Federal funds allocated for a new youth center for low-income families in Glendale are in jeopardy this week after a government warning that the proposed use of the funds may violate the constitutional doctrine of separation of church and state.
The Glendale City Council in April allocated $155,000 of the city's share of federal Community Development Block Grant funds to the Catholic Youth Organization Center in Glendale. The youth group needs $215,000 to build the first phase of a new and larger center to replace its outdated and severely crowded facility at 4322 San Fernando Road.
But the U.S. Department of Housing and Urban Development has cautioned the city that allotments to the Catholic youth group and to the Young Women's Christian Assn. "may be prohibited." In addition to funds for a new youth center, the City Council earmarked $14,000 for the salary of a CYO youth recreation leader and $5,000 for architectural schematics for a proposed YWCA building.
Glendale city officials have sent the bylaws of both the CYO and the YWCA to federal officials for review. They said they expect a ruling "soon."
Other Programs Challenged
Federal officials have challenged similar programs in other cities, including a proposal in Burbank to give $10,000 to the Salvation Army to be used for vouchers for temporary housing for the homeless. Funds for the Salvation Army also have been questioned in Anaheim, where money was allocated for the Christian organization's anti-gang program.
Although cities and counties determine how they want to distribute their share of block grant funds, allocated annually on July 1, the money is not actually issued until HUD approves the projects. If proposed projects do not meet stringent federal regulations, local governments may lose a part of their funds, federal officials said.
Madalyn Blake, community development administrator for Glendale, said the city, like most across the nation, typically allocates grant money for social services provided by church groups.
"Churches traditionally have provided such services because they have the greatest community awareness," Blake said. Despite the new federal warning, Blake said she is confident that the Catholic youth group and the YWCA will still qualify for the federal money. She said social services provided by such groups are independent of religious programs.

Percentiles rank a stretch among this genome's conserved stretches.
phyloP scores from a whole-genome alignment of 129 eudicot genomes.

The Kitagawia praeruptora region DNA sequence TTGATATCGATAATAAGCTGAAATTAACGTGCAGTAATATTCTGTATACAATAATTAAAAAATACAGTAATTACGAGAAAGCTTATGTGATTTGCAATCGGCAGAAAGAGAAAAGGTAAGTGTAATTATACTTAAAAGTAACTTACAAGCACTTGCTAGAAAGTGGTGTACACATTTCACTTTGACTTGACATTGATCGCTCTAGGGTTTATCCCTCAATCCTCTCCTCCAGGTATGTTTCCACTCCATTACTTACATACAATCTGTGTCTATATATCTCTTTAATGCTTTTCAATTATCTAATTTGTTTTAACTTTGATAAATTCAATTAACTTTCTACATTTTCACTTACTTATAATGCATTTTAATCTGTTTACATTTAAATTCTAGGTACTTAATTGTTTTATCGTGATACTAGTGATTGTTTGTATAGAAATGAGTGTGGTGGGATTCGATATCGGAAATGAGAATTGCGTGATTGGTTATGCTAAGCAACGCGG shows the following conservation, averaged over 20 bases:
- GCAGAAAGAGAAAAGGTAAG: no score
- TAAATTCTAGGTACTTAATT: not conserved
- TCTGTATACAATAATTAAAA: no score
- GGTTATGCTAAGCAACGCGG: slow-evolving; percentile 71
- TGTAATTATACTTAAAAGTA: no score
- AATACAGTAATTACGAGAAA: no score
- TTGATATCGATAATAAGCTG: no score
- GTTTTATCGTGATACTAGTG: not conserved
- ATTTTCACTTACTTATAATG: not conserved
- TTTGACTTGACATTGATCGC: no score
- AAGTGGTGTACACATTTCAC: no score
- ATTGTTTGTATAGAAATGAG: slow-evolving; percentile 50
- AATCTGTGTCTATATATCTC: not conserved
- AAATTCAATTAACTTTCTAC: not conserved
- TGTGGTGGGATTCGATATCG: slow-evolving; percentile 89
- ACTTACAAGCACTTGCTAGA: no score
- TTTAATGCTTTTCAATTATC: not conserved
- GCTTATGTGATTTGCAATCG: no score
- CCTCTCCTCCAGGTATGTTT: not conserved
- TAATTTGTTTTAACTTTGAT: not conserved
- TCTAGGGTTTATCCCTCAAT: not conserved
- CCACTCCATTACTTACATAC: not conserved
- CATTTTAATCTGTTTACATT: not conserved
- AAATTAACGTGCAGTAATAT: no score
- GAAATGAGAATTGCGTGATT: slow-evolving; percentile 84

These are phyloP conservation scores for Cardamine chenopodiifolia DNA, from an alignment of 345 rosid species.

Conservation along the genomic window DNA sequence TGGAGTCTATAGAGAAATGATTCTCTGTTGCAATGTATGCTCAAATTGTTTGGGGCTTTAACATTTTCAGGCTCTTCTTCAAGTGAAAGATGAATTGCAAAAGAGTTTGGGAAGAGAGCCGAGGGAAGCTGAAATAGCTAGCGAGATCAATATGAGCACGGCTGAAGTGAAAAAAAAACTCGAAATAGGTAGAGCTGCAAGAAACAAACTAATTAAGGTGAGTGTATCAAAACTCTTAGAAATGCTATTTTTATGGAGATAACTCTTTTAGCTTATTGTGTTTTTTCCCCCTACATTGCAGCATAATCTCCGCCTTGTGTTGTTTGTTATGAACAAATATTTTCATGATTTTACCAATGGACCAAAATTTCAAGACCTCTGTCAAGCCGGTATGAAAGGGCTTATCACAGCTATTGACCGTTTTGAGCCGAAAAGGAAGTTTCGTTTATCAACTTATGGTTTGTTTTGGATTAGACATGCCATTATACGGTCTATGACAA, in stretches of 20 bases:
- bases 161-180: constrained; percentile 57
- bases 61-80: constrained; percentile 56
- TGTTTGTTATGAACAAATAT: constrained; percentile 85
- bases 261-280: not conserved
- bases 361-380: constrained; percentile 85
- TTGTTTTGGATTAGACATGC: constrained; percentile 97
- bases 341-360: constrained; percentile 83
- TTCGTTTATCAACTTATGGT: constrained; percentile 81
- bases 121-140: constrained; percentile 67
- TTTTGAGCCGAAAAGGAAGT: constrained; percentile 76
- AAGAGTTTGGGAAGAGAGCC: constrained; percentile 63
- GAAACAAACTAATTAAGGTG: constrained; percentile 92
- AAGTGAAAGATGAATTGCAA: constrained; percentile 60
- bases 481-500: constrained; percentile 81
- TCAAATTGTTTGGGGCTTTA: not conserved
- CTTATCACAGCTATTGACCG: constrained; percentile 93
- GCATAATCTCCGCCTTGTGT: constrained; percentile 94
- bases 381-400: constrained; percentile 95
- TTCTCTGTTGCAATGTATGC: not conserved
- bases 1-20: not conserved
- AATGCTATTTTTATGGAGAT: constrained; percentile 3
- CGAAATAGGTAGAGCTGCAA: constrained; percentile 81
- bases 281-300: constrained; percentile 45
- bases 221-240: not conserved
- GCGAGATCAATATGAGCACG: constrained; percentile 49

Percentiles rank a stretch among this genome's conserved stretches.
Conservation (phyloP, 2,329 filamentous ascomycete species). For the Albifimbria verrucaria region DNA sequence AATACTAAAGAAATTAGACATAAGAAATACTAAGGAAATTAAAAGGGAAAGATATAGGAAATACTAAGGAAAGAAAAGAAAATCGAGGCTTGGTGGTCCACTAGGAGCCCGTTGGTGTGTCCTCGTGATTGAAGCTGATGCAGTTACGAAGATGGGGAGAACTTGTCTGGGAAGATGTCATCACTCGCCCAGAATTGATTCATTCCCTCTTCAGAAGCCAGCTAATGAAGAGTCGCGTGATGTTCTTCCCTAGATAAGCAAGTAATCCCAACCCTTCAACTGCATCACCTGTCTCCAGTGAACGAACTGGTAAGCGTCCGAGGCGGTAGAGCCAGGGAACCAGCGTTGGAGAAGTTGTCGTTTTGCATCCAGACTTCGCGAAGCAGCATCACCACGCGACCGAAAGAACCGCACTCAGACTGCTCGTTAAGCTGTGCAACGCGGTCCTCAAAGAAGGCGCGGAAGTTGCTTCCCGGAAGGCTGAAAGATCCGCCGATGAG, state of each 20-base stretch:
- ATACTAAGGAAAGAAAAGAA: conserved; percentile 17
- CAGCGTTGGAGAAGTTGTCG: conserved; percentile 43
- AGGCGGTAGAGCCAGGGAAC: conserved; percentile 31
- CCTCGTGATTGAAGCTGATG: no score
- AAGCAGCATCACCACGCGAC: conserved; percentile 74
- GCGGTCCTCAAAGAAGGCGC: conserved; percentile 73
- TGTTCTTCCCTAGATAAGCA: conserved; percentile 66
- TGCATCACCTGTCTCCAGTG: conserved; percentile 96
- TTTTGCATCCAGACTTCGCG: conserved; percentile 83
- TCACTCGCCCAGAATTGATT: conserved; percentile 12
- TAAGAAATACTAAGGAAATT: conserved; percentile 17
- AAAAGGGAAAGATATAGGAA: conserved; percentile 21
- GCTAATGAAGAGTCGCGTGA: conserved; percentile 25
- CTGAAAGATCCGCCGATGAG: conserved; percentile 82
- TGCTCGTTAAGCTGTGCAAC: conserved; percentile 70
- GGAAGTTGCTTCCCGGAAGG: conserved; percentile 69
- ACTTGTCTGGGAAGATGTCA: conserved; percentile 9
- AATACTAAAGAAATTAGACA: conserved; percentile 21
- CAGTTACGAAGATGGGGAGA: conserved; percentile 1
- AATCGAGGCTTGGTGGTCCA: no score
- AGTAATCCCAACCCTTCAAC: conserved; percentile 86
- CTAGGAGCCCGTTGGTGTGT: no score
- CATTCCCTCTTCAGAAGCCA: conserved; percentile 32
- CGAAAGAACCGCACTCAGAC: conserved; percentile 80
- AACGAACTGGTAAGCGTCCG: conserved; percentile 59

"It really is pretty clear-cut," she said.
Officials in several cities said the federal warnings are part of an apparent nationwide crackdown on the use of federal block grant funds, which have steadily dwindled under the Reagan Administration. Some Administration officials propose eliminating the funds altogether to help reduce the national debt.
The crackdown stems from a 1984 determination by a federal government attorney prohibiting funding for a Missouri drug and alcohol rehabilitation facility operated by the Salvation Army. The government official said the halfway house was not eligible because the program encouraged patients to seek spiritual counseling as part of their rehabilitation and because the program was operated directly by a religious organization. Robert S. Kenison, an associate general counsel, upheld the opinion in a statement issued last August.
Since then, federal officials deny that policies have changed but acknowledge that "new concepts," as one official put it, have evolved in the last year because of a series of recent U.S. Supreme Court decisions concerning church-state relationships.
Benjamin F. Bobo, manager of the Los Angeles regional HUD office, said funds may be allotted only to a secular, nonprofit corporation and may not be used to accrue assets for a religious group.
In Glendale, the proposed new youth center would belong to the CYO. But Catholic social service officials said the organization is independent of the church and its assets do not belong to the archdiocese.
About $800,000 in grant money was allocated to the Glendale Young Men's Christian Assn. during the last two years to renovate its building, where housing is provided for low-income adults, said Don Galleher, YMCA director of development.
Federal officials also have routinely approved funds for the Catholic Youth Organization, city officials said.
Limits on Use
Federal regulations limit Glendale to spending only about $219,000 of its $1.4 million in federal grant allocations this year on social service programs for low-income residents. The rest of the grant money is to be used for street repairs, neighborhood beautification and other public works projects in deteriorated areas and for low-cost loans to homeowners for repairs to substandard homes, Blake said.
Carlos Reyes, director of the Glendale CYO, said his organization has operated the largest program for disadvantaged children in the city for 40 years. The group has already started a campaign to raise the added $60,000 it needs to build the first phase of the new center.
Reyes said he is continuing the fund-raising campaign even though the federal money is in jeopardy. He said the number of children participating in the youth program has grown from 98 five years ago to 270 this summer. Annual dues charged for participation were increased July 1 from $13 to $20. However, Reyes said, youngsters whose families cannot afford the dues are still admitted.
He said a federal HUD official, who noted crowding when he inspected the center four years ago, suggested then that the youth group apply for the federal grant money to build a new facility.